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If you’re curious what people are doing with their genitals these days — and let’s be honest, who isn’t — is your guide.
The General Social Survey provides an easy way to investigate questions like this.
It’s the survey Twenge used for her sex-partners analysis, and for nearly three decades it has repeatedly asked Americans how many partners they’ve had since age 18. six once again in the four most recent surveys, conducted between 2010 and last year.
Looking at the data myself, I couldn’t find any trend for men in their thirties: Their median number of sex partners was six in the 1989–98 surveys (which I combined to boost the sample size a bit), six in the 2000–08 period, and . Women’s median has climbed from three to four over the same period, though it’s hard to tell if they’re actually having more sex or if they’re just more willing to admit it these days.
An important possibility is that while kids these days are waiting longer to get started, they’re catching up during an extended “early adulthood” that lasts until age 30 or so.
(Twenge’s core finding is that teens are growing up more slowly than they used to, and Regnerus tells us of a 32-year-old subject who didn’t lose her virginity until age 22 but has had about 20 sexual partners since.) Those born in the ’90s and later — ’s focus — won’t start hitting 30 for a few years yet.
And to paint his picture of the modern mating market, Regnerus draws extensively from the 2014 Relationships in America survey, which he helped to create, as well as from detailed interviews that he and his team conducted with young adults from around the country.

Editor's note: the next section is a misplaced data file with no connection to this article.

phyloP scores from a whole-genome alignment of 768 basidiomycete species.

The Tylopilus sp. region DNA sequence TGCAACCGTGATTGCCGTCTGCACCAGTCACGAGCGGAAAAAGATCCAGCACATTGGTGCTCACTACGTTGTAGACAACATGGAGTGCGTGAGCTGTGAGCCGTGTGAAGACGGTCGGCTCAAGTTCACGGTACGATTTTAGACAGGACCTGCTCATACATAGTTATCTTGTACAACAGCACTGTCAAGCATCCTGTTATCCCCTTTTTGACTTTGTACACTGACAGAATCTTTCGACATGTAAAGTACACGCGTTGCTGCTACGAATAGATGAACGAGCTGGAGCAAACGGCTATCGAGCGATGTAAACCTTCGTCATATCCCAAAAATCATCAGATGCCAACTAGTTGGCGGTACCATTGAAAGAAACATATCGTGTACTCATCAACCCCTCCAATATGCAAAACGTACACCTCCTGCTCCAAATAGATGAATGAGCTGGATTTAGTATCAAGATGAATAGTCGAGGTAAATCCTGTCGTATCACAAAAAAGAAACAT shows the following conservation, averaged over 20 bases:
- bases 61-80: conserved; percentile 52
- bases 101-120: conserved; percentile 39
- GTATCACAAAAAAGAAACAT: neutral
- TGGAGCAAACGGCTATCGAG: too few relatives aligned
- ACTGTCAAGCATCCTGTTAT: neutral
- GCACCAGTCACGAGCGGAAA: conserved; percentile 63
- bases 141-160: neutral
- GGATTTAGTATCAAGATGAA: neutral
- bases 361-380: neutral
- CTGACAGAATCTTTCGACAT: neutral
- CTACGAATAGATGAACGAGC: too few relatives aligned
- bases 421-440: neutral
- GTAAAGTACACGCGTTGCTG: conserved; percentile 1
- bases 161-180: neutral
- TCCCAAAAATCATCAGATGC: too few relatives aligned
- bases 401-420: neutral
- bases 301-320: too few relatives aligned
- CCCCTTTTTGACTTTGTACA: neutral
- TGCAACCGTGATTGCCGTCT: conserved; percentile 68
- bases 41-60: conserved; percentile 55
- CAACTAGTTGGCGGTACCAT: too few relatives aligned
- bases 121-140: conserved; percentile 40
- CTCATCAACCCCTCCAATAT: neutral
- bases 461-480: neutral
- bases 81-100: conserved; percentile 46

*** I highly recommend this book, but I’d like to begin with a caveat and a bit of a digression: Because Regnerus relies heavily on a single survey and recent interviews, he gives somewhat short shrift to trends over time.
n 1960 came the Pill, which disconnected sex from childbearing.
In the 1990s and 2000s came widespread Internet connections, which facilitated easy access to both pornography and dating sites.
Such trends were the focus of the psychologist Jean Twenge’s Few would deny that the Pill was a nuclear bomb detonated above the sexual marketplace, or that the fallout has continued for decades in the form of delayed marriage and childbearing and rising rates of women working.
(What got nuked, of course, was a mixture of good and bad.) But more recent changes seem to be having far smaller and more nuanced effects, with some trends even running the notion of progressively “cheaper” sex.
After all, sex-partner surveys are notorious for producing the mathematically impossible result that men are having more sex with women than women are having with men.